The Odyssey Part 3: Check your Controller Requirements
General Introduction and Thoughts before Embarking on the Quest:Before you start on your journey towards your perfect gaming controller, start with the requirements you have.
First you have to face it, there is no perfect controller which can cover everything. With every input scheme there is a tradeoff in other games.
The perfect example is the Valve Steam controller, an excellent controller which is heavily misunderstood and neglected by the gaming crowd due to never change a running system mentality many gamers have nowdays. Its main aim was to enable keyboard/mouse combo games at a couch.
Valve tried to achieve that by using high precision touch-pads for the mouse/keyboard control and an excellent mapping software.
Was it good, yes especially with its integrated gyro sensors and trackball emulation it got a small but dedicated fan base. But in the end two factors prevented it to become a huge success.
With every universal control scheme there were certain tradeoffs:
- Being a first generation device there were several small design shortcomings like the a/b/x/y button positions and haptics.
- Given its universal design it did not work as well as dedicated devices for certain games
- It came close but was not as good as a mouse keyboard combination for first person games (but it beat every traditional gamepad in that area)
- For third person games it often was a little bit subpar in the camera controls compared to a classical controller, however it was superior on a handful of games which supported a combined mouse look gamepad support. In those games you really could see how good this controller could be
- You had to learn this controller. This is an absolute no go nowadays where people just want to pick up the controller and start to game and where every AAA game basically is the same or a rehashed sequel of last years game with added graphics and loot boxes. Or to sum it up, the controller maybe was 10 - 20 years too late in its arrival.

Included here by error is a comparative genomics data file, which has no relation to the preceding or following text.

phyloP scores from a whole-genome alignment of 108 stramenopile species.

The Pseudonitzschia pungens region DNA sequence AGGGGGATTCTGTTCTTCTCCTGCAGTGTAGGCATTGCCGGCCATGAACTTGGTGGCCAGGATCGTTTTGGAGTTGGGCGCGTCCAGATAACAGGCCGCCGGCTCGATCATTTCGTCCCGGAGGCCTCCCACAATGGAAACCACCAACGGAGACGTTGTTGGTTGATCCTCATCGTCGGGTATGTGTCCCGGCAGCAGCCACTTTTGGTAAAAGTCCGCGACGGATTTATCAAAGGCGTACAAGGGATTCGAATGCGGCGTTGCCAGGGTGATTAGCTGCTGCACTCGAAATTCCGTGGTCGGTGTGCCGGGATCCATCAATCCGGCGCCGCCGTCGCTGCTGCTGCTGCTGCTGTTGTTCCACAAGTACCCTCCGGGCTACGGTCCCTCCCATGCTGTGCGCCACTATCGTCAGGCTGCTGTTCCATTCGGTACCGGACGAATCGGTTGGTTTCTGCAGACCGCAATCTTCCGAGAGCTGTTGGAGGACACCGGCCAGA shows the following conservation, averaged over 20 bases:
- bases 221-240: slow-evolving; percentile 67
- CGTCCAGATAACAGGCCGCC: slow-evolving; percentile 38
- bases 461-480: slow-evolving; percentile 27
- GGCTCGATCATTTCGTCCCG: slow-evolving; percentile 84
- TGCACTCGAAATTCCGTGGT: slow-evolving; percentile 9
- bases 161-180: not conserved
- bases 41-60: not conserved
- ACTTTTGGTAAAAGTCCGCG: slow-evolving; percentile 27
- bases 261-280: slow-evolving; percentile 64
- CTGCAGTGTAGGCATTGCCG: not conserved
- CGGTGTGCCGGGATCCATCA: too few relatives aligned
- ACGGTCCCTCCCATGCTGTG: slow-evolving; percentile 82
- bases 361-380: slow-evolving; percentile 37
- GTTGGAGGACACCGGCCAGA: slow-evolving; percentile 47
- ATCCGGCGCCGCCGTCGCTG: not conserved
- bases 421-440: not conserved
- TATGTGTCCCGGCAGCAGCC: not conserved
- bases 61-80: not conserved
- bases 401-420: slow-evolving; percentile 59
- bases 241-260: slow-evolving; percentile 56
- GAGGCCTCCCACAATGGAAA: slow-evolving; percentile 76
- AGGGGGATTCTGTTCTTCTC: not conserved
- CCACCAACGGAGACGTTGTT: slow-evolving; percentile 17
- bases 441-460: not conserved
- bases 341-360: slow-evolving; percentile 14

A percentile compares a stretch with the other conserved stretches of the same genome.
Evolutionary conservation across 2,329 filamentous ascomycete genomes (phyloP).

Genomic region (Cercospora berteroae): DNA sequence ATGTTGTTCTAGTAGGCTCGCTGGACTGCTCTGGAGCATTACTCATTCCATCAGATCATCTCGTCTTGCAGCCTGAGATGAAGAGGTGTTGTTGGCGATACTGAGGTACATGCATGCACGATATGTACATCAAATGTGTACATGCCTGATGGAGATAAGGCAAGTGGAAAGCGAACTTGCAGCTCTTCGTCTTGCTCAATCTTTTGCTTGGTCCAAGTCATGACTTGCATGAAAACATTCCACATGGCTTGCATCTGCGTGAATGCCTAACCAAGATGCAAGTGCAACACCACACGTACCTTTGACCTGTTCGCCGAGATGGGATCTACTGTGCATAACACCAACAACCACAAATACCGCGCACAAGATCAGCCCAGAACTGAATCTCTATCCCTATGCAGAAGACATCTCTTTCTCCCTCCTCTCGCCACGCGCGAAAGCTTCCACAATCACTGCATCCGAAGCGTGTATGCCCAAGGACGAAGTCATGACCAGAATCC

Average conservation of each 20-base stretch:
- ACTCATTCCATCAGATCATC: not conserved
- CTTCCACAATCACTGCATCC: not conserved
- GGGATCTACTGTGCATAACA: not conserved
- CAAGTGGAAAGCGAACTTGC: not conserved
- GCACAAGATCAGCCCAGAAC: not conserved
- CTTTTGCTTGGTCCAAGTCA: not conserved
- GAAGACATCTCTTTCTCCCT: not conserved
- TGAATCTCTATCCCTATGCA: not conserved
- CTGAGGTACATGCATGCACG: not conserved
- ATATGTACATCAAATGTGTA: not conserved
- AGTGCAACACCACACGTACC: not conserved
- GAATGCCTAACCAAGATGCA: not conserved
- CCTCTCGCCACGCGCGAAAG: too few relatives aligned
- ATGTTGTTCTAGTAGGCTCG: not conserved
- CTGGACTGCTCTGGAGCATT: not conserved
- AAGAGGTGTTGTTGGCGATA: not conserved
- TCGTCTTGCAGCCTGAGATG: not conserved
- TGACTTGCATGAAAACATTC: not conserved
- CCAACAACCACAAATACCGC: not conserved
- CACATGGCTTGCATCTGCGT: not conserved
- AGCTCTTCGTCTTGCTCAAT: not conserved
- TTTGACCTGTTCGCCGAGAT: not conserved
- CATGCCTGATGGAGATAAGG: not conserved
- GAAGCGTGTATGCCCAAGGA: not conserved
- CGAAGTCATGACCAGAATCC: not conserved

Consider the Input OptionsSo if you start to build a controller, really think hard upfront on what you want to achieve and what games you want to play with it. You basically can group the games into several groups:
Third person 3d games:The best input scheme for those is a classical gamepad
There it really depends on the type of game. Especially early arcade games often have by nowadays standards very exotic control schemes.
By the 1990s the input schemes mostly have consolidated due to the lack of innovation in gameplay in the arcades (the consoles were slowly taking over and the real innovation happened on the home computer and PC side at that time, where the input schemes and requirements were not that rigorous anymore)
So Here is a List of Examples of what you can face:1990s:
SHMUPs and Brawlers and racing games. The three dominant games about all of the games revolve around those three genres with an occasional laserdisc game or 3d game using arcade guns being thrown in.
For Shmups and Brawlers a classical setup of a fight-stick will suffice, however there might be newer stick designs which fit better to Shmups but are basically useless for brawlers. It mostly will come down which stick you want to choose and which buttons. Any classical 1 digital stick 6-8 button layout will do.